01:17 - Source: CNN
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Walking a minimum of 4,000 steps a day significantly reduces your risk of an early death, while taking 2,337 steps a day will reduce your risk of death specifically from cardiovascular disease but “more is better,” according to a new meta-analysis of studies.

“The more steps you walk, the better the effects on your health, and every increase of steps by 500-1000 steps/day may be associated with significant mortality reductions,” first author Dr. Maciej Banach, deputy editor-in-chief of the European Society of Cardiology, said in an email.

Anything below 5,000 steps a day is considered a “sedentary lifestyle,” according to the study.

“We showed that every increase of steps by 1000 steps/day is associated with a 15% reduction in the risk of dying from any cause, and every increase by 500 steps/day is associated with a 7% reduction in dying from cardiovascular disease,” added Banach, who is also an adjunct professor of cardiology at Johns Hopkins University School of Medicine in Baltimore, Maryland.

The fact that it takes fewer steps to reduce risk of cardiovascular disease is not surprising, said Dr. David Katz, a specialist in preventive and lifestyle medicine who was not involved in the study.

“Exercise directly conditions the cardiovascular system, whereas benefit to other systems or conditions is somewhat less direct,” said Katz, president and founder of the nonprofit True Health Initiative, a global coalition of experts dedicated to evidence-based lifestyle medicine.

The study’s methods were “robust and state of the art,” and support what doctors often tell their patients, Katz said. “First, any exercise is better than none — with significant cardiovascular and overall health benefit at quite modest levels,” he added. “And for the range of activity that pertains to the public at large — the more, the better!”

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As step count goes up, so do the benefits for health, experts say.

Large analysis of existing studies

The study, published Tuesday in the European Journal of Preventive Cardiology, analyzed data on nearly 227,000 people from 17 studies performed in Australia, Japan, Norway, Spain, the United Kingdom and the United States. “To our best knowledge it is the largest analysis (done) so far,” Banach said. The analysis was also able to examine “for the first time” whether taking up to 20,000 steps a day was associated with health benefits, he added.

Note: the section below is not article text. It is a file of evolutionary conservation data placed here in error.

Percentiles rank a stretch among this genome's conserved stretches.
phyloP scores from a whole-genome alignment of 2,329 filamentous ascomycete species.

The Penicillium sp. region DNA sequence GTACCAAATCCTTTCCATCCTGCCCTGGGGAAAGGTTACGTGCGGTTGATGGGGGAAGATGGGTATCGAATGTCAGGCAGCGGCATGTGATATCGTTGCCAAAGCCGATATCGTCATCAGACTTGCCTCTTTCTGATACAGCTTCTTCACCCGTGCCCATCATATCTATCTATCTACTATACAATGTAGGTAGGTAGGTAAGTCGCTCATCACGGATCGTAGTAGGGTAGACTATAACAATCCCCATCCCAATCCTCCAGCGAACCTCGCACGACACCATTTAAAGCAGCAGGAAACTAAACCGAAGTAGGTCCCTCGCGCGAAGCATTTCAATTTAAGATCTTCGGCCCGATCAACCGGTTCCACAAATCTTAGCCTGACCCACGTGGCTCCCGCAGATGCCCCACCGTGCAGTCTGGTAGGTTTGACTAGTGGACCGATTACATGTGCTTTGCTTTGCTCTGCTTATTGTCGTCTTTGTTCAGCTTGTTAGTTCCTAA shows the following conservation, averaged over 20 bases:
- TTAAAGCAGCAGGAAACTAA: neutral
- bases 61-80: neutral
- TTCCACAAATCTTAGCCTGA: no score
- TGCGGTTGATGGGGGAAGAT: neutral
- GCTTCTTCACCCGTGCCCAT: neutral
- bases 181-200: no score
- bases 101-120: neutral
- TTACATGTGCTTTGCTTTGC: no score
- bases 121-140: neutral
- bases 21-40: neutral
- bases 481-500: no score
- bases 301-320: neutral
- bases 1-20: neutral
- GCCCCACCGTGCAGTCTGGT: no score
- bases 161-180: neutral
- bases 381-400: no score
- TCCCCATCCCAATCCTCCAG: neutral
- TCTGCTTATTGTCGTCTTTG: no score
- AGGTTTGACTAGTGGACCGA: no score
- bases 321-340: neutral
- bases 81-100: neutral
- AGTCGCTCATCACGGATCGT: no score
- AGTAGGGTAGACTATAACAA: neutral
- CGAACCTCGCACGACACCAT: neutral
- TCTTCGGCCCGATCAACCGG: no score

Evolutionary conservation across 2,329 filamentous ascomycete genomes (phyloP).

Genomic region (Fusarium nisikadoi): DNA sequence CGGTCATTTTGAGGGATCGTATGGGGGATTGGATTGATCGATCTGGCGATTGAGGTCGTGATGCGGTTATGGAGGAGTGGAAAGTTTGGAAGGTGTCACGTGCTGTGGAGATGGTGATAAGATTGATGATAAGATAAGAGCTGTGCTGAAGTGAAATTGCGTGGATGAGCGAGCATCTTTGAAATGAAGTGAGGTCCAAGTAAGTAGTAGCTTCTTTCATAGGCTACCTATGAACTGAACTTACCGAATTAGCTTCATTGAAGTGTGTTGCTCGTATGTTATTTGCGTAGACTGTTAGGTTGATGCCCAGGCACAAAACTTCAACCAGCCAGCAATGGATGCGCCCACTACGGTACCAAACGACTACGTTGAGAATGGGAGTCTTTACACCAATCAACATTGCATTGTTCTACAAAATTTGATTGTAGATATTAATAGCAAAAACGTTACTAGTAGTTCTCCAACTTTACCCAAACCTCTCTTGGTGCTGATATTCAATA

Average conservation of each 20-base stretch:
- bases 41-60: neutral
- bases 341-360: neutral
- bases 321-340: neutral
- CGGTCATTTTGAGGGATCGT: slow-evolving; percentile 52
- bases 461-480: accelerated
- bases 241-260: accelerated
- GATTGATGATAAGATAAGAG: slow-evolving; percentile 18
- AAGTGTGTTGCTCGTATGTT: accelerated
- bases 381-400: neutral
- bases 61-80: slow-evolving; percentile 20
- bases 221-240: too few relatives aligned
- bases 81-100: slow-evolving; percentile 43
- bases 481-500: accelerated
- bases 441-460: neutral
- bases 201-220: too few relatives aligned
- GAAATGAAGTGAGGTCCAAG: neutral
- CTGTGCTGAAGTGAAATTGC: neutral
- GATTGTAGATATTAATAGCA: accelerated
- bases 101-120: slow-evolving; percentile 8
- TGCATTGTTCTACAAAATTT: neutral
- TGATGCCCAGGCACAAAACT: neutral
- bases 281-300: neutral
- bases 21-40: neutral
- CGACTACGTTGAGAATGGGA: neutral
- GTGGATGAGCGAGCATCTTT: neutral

All of the studies were observational and therefore could only show an association between the number of steps per day and health, not a direct cause and effect.

While approximately 4,000 steps a day was associated with a “significant” reduction in the risk of an early death, the biggest impact on risk occurred when people walked more than 7,000 steps a day, with the most benefit occurring at about 20,000 steps, the study found.

“However, I should emphasize that there were limited data available on step counts up to 20,000 a day, and so these results need to be confirmed in larger groups of people,” said senior study author Dr Ibadete Bytyçi, a preventive cardiologist at the University Clinical Centre of Kosovo, in Pristina, Kosovo, in a statement.

Health benefits were the same across all countries for both men and women, according to the study. While both older participants — defined as over age 60 — and younger people saw benefits, “the size of the reduction in risk of death was smaller (in older people) than that seen in people below 60 years,” Banach said.

Start early and keep it up

Adults 60 and older who walked between 6,000 and 10,000 steps a day saw a 42% reduction in risk of early death, while people under 60 who walked between 7,000 and 13,000 steps a day had a 49% reduction in risk, he said.

The difference is likely explained by the formula, “the earlier, the better,” Banach said. Starting any health intervention early, whether it be regular physical activity at recommended levels, a healthy diet or other positive lifestyle changes, will have the most impact on cholesterol, blood pressure, fasting blood glucose, and other triggers for disease, he added.

“If you will be regular and consistent with the physical activity — we call it adherent to physical activity — you can always expect significant health benefit and live longer,” Banach said.

What if you can’t manage the number of steps the study found to be most beneficial? Don’t stress about it, said Dr. Andrew Freeman, director of cardiovascular prevention and wellness at National Jewish Health in Denver, Colorado.

“I think the study simply shows exercise is good, being non-sedentary is good, and the more exercise you can get the better,” said Freeman, who was not involved in the research.

“It’s unlikely there’s a magic threshold in your body in which a little timer pops up and says ‘That’s good. You’re good to go,” if you cross 5,000, 10,000, or 20,000 steps in a day,” he said.

“What I tell people who are just starting out and they can’t get a lot of steps in is, ‘Don’t lose hope. Every bit of exercise counts. Keep doing what you’re doing until you get breathless for at least 30 minutes a day.’”

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